4 Ways Your Lifestyle and DUI Defense Strategy May Intersect

Let’s imagine the police pull you over one night. They say you swerved out of your lane for a moment. However, you claim you didn’t do it.

You might feel like the police have some other reason for persecuting you. Maybe it’s a racially-based stop. The police want to give you a breathalyzer for sobriety determination.

You refuse, not because you have ingested alcohol, but because of the principle. You feel you did nothing wrong, and you become indignant. The police arrest you because you will not take the breathalyzer.

Now, you face a possible DUI charge, even if the police cannot establish your intoxication. You feel they are trying to use you as an example.

You can use your life’s details to establish that it’s unlikely you ingested alcohol before you drove. To help you prepare when this kind of incident happens, you need to come up with a DUI defense mechanism for your own protection. Here are some defense strategies you and your lawyer might implement.

If you ever needed legal assistance in Pennsylvania for a DUI related incident, you can contact the DUI lawyer cumberland county pa.

You Can Say You Don’t Drink

When you’re looking at DUI defense strategies, the most obvious thing you can say, if it’s accurate, is that you don’t drink alcohol. There are plenty of people who don’t imbibe. You might not drink because:

  • You don’t like the taste of it
  • Your family has an alcoholism history

Some people don’t like drinking because they don’t enjoy losing control. They might feel like they’ll do or say something they will regret later. Others might know they’ve had relatives who died from excess alcohol consumption, and they know that there are genetic factors with alcoholism.

You might also have consumed alcohol earlier in your life, but you had some problems with it, and you decided to quit. If any of these are true scenarios, you can get on the witness stand and talk about them. It’s one way you can convince a jury you did not consume alcohol before you drove.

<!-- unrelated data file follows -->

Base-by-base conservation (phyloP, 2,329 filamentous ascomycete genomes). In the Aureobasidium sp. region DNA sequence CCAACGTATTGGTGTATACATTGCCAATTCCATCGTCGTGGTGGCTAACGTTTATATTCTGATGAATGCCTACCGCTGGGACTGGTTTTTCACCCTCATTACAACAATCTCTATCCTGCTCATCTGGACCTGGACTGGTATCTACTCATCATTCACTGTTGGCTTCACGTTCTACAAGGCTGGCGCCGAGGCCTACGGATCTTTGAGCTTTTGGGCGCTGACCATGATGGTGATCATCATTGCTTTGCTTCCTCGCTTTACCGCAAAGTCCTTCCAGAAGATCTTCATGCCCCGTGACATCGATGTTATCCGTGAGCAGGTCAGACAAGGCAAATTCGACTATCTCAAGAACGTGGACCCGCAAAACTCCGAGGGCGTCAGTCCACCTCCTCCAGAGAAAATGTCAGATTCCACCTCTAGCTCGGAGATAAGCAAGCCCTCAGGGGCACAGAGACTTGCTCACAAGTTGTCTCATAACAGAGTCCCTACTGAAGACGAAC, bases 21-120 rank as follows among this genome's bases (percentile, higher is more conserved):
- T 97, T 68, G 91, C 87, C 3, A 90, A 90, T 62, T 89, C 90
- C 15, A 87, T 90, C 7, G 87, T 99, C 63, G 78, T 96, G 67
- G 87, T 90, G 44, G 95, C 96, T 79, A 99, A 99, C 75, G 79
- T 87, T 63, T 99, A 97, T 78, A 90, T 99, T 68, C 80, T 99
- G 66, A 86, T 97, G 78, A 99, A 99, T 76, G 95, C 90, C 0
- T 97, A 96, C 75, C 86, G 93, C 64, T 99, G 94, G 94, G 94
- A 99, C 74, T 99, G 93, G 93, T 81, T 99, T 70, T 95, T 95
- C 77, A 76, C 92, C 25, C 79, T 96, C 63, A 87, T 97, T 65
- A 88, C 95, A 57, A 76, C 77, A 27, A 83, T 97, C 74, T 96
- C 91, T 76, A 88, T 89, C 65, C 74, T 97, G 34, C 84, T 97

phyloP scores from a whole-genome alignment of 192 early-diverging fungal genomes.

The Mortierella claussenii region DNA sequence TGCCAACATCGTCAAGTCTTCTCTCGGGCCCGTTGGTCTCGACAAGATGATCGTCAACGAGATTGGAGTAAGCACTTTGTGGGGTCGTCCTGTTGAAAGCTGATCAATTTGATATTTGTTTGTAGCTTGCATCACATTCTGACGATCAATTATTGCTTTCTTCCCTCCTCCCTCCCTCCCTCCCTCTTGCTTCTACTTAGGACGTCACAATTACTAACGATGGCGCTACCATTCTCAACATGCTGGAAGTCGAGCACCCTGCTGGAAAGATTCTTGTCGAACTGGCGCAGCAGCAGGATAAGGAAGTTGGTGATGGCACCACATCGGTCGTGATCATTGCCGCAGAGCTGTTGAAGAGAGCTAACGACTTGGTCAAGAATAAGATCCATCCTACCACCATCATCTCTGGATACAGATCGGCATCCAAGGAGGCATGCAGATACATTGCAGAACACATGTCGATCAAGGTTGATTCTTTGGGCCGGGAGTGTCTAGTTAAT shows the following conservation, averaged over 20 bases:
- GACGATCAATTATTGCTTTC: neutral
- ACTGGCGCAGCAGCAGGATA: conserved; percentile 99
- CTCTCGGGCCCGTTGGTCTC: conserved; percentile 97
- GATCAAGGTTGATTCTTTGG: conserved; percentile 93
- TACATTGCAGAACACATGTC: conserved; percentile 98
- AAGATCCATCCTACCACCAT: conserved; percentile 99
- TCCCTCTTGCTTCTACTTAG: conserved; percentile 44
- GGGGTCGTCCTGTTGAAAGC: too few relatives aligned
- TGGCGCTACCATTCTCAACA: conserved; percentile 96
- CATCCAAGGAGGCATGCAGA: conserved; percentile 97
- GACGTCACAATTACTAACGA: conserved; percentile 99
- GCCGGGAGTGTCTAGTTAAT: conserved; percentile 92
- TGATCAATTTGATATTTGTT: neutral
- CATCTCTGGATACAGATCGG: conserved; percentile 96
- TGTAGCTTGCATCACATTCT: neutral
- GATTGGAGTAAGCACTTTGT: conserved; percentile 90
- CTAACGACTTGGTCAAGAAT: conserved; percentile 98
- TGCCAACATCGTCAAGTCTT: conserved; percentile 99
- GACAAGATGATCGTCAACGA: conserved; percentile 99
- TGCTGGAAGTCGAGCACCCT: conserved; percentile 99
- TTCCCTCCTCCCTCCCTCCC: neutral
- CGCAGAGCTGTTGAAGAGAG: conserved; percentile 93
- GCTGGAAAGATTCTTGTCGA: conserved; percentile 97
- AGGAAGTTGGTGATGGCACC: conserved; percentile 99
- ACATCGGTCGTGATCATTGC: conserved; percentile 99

You Can Say You Don’t Drink and Drive

You can also get on the witness stand and say that you might drink alcohol occasionally, but when you do, you never drink and drive. You might:

  • Relay an anecdote about a friend or family member who died or sustained a drunk driving injury
  • Say that you never risk drunk driving because you’re a responsible society member

The jury might believe you, or they may not. If you can speak convincingly enough, you might sway them. It’s all about what you say and how you say it.

You Might Speak About Who Else Was in the Car

You may also speak about the other vehicle passengers. Perhaps, when the police pulled you over, your spouse and children were in the car.

You can testify there is no way you ever would have ingested alcohol and then gotten behind the wheel with your beloved family members in the vehicle with you. You can talk about how much your family members mean to you and that drinking and then driving them around is the last thing you would ever do.

Again, it’s a matter of how convincing you can be. If your lawyer questions you, and you’re able to paint a vivid family life picture, it might persuade the jury. You might need to rehearse a bit beforehand to know exactly what to say and what your demeanor should be.

You Can Talk About Your Other Life Aspects

When you talk about your life, you show the jury who you are. Your lawyer might ask you some questions about your job, your hobbies, etc.

If the police don’t have physical drunk driving evidence, they have to use anecdotal evidence or conjecture to prove their case. They might try to depict you a certain way.  

You have to counter that. You might do so by describing how you contribute to charitable organizations, sing in a church choir, or work fifty hours a week to support your spouse and kids.

None of this has anything to do with what happened when the police pulled you over. What you’re trying to do is depict yourself as a sympathetic figure. This is a perfectly legal DUI defense strategy.

In reality, if the police pull you over and you refuse a breathalyzer, they can compel you to take one if they get a court order. However, until that happens, you can decline.

If the cops don’t have a positive breathalyzer result and can’t say they smelled alcohol or anything of that nature, you can fight the charges. It becomes your word against theirs, and you can probably get off.


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